Odyssey of the Fly, Prose
London, 2014
It’s around 3 in the morning. I talk to a verbose Irish man who invokes his crucifix and tells me he’s scared to go back to his family. He doesn’t want them to ‘know how he lives’. Around us hovers his colleague, a Londoner, who’s deep into his second four-pack and is talking to the buildings. A hybrid car swings round the corner and stops a few feet away from us. The driver is distant and, by rote, says to the two men, ‘I’ve got a job for one of you’. He then notices me and asks, ‘He’s not police is he?’ I tell him no and the Irish man backs me up, then murmurs to the Londoner, ‘You can take this one’. The Londoner moves urgently to the car, straightening his coat, and climbs into the passenger seat. They depart without another word and the Irish man turns his attention back to me and carries on, unfazed. After some time, he makes as if to leave. I give him the coins I have in my pocket and tell him to take care.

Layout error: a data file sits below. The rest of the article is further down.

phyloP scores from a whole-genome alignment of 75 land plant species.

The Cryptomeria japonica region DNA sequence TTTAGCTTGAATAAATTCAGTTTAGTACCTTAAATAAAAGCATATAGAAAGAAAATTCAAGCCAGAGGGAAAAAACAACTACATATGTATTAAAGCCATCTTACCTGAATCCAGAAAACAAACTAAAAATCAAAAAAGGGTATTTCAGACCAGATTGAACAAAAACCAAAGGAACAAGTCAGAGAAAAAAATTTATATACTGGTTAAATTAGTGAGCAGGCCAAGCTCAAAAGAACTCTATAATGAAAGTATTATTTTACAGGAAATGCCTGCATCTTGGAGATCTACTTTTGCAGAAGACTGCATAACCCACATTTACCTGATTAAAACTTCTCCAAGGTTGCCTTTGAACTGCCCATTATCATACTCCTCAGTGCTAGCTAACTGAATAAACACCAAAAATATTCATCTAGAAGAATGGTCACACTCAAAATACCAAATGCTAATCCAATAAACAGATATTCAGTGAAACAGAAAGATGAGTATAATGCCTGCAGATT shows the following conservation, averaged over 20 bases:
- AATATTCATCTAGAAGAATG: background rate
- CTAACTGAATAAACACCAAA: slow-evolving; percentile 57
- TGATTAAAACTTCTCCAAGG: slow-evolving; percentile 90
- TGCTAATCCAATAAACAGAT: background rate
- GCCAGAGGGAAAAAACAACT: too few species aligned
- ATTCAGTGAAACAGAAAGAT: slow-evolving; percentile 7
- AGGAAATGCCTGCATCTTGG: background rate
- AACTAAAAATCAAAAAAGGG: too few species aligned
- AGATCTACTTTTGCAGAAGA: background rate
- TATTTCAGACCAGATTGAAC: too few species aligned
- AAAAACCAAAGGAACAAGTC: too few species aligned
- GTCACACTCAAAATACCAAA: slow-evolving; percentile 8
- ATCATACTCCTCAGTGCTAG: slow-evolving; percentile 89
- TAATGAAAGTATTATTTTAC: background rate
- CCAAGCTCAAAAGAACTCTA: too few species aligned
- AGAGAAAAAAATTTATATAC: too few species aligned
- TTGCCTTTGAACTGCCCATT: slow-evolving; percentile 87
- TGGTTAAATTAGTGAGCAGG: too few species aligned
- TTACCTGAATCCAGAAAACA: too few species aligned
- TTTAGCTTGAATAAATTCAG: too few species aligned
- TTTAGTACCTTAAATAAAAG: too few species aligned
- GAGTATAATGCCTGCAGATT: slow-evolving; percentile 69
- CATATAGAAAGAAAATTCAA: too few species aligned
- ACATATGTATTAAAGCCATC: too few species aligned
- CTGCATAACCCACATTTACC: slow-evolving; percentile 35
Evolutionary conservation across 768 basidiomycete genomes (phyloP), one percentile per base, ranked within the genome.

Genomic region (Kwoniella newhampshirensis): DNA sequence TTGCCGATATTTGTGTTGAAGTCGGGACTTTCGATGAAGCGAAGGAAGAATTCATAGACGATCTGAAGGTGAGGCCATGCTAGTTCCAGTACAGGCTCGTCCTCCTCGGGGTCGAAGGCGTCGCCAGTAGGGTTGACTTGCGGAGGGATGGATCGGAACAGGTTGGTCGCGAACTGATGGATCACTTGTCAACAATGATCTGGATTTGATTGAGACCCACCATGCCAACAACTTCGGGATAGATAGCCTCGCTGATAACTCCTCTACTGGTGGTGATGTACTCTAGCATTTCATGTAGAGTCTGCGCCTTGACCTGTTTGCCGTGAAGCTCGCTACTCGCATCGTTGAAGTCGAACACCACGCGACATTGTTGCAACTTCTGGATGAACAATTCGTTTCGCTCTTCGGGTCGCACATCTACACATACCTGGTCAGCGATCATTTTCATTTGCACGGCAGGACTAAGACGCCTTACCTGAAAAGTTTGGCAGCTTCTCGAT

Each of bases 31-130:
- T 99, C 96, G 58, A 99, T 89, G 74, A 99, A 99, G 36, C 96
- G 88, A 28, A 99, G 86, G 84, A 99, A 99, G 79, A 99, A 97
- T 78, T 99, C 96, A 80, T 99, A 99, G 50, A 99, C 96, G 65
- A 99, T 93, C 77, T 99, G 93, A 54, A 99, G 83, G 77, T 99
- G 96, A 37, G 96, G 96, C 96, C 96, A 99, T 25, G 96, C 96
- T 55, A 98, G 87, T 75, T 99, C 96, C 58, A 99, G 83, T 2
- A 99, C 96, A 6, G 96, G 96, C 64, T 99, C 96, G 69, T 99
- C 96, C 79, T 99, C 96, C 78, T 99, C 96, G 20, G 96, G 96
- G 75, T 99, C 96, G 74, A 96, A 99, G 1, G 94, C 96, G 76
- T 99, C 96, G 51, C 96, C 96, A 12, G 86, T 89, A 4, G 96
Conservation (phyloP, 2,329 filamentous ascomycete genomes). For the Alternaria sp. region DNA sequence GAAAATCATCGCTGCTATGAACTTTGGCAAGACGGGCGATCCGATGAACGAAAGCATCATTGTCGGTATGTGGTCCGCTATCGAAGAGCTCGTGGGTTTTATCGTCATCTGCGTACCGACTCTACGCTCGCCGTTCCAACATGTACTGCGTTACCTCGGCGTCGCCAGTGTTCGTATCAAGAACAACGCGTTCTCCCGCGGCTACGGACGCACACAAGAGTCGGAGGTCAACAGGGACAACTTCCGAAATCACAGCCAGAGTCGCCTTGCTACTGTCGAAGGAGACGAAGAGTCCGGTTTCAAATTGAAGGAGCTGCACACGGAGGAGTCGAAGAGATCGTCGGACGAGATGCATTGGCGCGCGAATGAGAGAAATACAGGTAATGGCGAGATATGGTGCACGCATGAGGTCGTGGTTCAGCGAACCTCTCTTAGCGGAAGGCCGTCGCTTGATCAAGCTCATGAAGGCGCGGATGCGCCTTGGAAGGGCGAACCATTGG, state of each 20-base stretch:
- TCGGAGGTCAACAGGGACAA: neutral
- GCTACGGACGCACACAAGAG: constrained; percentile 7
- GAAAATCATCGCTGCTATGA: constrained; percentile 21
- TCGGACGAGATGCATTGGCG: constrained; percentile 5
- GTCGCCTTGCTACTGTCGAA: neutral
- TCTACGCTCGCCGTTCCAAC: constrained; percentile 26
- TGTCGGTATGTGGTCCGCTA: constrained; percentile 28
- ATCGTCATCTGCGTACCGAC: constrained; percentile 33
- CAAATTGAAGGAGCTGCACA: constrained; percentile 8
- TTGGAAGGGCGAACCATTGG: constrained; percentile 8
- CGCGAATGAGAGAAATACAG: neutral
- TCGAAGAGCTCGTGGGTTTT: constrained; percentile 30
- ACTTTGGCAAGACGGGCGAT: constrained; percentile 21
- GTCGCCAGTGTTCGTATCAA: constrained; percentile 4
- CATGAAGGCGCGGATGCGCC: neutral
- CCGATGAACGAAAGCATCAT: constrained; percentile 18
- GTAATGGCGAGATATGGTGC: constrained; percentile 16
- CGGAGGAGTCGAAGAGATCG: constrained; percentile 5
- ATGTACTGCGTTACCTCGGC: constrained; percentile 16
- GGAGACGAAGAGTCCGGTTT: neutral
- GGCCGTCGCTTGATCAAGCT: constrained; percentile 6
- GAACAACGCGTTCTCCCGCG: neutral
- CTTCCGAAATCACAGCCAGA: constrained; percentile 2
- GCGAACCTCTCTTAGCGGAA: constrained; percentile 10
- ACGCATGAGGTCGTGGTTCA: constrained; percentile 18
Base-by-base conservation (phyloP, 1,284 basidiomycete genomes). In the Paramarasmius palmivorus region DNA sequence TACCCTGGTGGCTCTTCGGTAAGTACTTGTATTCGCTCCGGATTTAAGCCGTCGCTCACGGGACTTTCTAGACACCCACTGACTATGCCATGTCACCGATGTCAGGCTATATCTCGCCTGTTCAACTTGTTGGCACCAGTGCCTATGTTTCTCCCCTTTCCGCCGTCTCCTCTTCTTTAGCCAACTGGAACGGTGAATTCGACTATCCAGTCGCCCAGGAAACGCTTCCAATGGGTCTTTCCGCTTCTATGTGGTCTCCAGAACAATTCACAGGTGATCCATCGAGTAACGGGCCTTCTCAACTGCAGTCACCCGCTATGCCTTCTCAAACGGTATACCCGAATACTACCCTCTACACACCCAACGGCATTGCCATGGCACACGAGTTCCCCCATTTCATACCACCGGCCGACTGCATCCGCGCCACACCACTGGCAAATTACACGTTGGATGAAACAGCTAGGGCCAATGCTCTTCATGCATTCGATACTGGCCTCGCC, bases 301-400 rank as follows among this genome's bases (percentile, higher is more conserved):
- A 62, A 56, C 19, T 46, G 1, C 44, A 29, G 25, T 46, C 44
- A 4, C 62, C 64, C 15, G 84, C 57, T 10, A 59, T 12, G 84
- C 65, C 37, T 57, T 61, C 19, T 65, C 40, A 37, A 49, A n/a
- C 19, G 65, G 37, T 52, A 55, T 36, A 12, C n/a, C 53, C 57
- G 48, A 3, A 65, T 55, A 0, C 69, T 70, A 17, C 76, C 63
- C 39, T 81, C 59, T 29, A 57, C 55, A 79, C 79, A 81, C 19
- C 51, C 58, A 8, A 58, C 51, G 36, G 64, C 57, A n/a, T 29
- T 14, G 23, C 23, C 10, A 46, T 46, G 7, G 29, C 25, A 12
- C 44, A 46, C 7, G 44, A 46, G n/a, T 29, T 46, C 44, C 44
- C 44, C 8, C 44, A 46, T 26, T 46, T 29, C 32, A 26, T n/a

Odyssey of the Fly, Prose
Milan, 2012

A disgruntled Italian girl deposits us into the room and wordlessly hands over the keys. She vanishes before we can utter a word of thanks. We’re sharing the room with a burgeoning Chinese entrepreneur who refuses to put on clothes. He squats in his briefs, socks and bumbag, hands us a business card –

Lung Trading Co.

He’s already met the older 6-foot Caribbean tenant next door and they share jokes as we habitually kick our rucksacks out of sight. Once our cheerful neighbour has retreated back into his room to pack for check-out, Lung turns his attention to us. My friend does all the talking. I peel back clean white curtains to be caught off-guard by the sharp sunlight. Black bars decline our request to step out onto the balcony. I catch a comment from the conversation behind me.
‘Oh, you study arts? Where I come from, you study arts — you fail.’
We seep out onto the empty street and, after searching for something like a meal, settle for an empty restaurant nestled in a sleeping estate. This place, like the whole district, is hibernating at the height of summer. We’re courted by a clutch of restless waiters. I can’t dismiss the idea that the air is thicker here, as though the streets have been permeated with xenon. We leave for the station the next day and it occurs to me, then, that I never saw Mr. Lung with his trousers on.